Explaining Women's Employment Patterns in the Local Context: The Role of Education and Local Care Policies in Terrassa (Spain)

Thursday, July 17, 2014: 10:50 AM
Room: 302
Oral Presentation
Lluis FLAQUER , Department of Sociology, Universitat Autonoma de Barcelona, Cerdanyola del Valles, Spain
Almudena MORENO MINGUEZ , Department of Sociology and Social Work, University of Valladolid, Segovia, Spain
Anna ESCOBEDO , Department of Sociology and Organisational Analysis, Universitat de Barcelona, Barcelona, Spain
Fernando ANTON ALONSO , Sociology, University Autonoma of Barcelona, Barcelona, Spain
Empirical research into the factors determining female employment has given rise to a lot of interpretations regarding the cultural, institutional and individual effects on  women’s employment patterns in different countries based on the analysis of individual characteristics and the effects of macro conditions  (Del Boca et al., 2009; Fortin, 2005; Hakim, 2004; Crompton and Lyonette, 2005; Pettit and Hook, 2005). However, very few studies have set out to combine both macro and micro perspectives by using discourse analysis to explore the heterogeneity of women’s employment patterns over the family life course in different local contexts and among different groups of women (Steiber and Haas, 2012). In this regard, some studies have thrown doubt on whether institutional and cultural factors have the same effect on women’s employment patterns in different contexts (Pfau-Effinger, 2004).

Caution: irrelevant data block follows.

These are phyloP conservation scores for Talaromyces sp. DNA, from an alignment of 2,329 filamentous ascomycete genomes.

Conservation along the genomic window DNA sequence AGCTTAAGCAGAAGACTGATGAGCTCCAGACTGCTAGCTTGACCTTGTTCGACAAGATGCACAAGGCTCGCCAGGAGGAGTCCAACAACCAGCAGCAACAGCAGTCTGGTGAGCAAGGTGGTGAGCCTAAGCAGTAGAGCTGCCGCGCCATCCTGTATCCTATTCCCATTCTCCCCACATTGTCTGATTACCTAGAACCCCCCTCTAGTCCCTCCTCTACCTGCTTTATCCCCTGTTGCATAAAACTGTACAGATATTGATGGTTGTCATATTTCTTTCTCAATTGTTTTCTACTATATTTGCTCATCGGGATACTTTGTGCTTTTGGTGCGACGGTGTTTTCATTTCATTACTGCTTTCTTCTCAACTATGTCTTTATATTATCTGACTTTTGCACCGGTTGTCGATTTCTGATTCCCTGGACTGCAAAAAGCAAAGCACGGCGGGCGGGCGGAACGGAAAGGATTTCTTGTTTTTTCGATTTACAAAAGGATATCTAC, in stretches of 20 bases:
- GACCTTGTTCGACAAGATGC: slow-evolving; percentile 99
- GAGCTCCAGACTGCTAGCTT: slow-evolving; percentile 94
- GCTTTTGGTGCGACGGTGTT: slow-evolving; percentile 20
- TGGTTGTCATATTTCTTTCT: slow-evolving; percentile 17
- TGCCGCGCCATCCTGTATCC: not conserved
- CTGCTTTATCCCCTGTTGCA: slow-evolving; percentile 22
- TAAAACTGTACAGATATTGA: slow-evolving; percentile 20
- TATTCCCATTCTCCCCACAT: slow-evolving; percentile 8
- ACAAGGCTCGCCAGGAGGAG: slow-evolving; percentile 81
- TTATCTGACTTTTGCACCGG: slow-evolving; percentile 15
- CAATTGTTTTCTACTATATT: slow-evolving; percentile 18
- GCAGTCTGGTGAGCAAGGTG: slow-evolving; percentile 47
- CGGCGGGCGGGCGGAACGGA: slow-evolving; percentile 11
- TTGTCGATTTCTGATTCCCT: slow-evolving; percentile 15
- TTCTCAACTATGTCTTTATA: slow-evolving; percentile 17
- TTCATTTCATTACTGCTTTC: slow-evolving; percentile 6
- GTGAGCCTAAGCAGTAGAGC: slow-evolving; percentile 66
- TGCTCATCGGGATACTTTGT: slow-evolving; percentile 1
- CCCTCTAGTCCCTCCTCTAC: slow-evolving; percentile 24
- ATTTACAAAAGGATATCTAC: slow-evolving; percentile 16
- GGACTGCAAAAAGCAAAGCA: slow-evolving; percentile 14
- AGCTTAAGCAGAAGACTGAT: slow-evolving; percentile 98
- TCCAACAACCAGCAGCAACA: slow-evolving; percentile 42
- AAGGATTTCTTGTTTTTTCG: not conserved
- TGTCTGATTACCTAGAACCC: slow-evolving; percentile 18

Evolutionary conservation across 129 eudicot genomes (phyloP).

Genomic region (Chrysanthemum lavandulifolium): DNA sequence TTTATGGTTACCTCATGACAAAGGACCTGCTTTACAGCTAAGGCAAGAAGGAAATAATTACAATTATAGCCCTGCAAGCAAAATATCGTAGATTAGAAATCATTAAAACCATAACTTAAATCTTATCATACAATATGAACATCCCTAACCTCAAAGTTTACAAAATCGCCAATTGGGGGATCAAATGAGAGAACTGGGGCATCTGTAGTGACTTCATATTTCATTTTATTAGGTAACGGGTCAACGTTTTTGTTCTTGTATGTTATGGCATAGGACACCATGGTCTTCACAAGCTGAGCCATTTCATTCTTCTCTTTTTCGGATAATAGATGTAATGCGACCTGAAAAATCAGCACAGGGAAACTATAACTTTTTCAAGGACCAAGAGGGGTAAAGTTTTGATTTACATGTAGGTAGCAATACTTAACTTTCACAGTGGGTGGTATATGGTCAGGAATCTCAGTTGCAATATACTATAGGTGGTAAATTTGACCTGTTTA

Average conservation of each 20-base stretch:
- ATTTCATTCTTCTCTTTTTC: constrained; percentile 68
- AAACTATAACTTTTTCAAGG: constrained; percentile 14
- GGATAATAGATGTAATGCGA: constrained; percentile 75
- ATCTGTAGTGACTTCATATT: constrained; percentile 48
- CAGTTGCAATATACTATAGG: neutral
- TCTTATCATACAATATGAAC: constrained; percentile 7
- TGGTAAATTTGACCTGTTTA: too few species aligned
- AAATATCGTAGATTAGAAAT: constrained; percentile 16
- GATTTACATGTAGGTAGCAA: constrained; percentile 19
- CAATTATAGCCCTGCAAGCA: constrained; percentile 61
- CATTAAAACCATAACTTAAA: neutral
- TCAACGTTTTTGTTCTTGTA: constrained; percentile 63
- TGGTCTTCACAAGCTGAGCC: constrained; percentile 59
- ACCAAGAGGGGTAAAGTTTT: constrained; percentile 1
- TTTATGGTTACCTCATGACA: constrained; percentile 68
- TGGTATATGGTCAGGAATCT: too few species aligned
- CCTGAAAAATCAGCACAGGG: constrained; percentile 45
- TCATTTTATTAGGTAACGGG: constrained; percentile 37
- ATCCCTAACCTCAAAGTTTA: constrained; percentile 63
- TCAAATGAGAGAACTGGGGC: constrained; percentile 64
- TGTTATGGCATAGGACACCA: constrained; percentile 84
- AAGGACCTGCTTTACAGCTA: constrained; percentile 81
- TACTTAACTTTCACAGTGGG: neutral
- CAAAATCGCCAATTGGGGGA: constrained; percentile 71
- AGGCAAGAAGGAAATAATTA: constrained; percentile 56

In the context of challenges posed by different work-family arrangements, using a multidimensional approach and as part of the European FLOWS FP7 research project, this paper examines variations across different groups of women in the way that contextual factors shape their labour supply. In particular, we propose to analyse from a qualitative methodological perspective how women’s education partly explains differential patterns with respect to employment, work-family balance and access to family help in the city of Terrassa (Spain). The analysis is based on information drawn from focus groups with different categories of women. Qualitative analysis is supplemented by the results of a survey conducted locally providing evidence of the relationship between employment and use of formal and informal care. The initial hypothesis is that women’s employment patterns over the family life course are closely linked to preferences regarding jobs and the family, with education and the local care system playing a key role as both a mediating and differentiating factor in the formation of these preferences and values.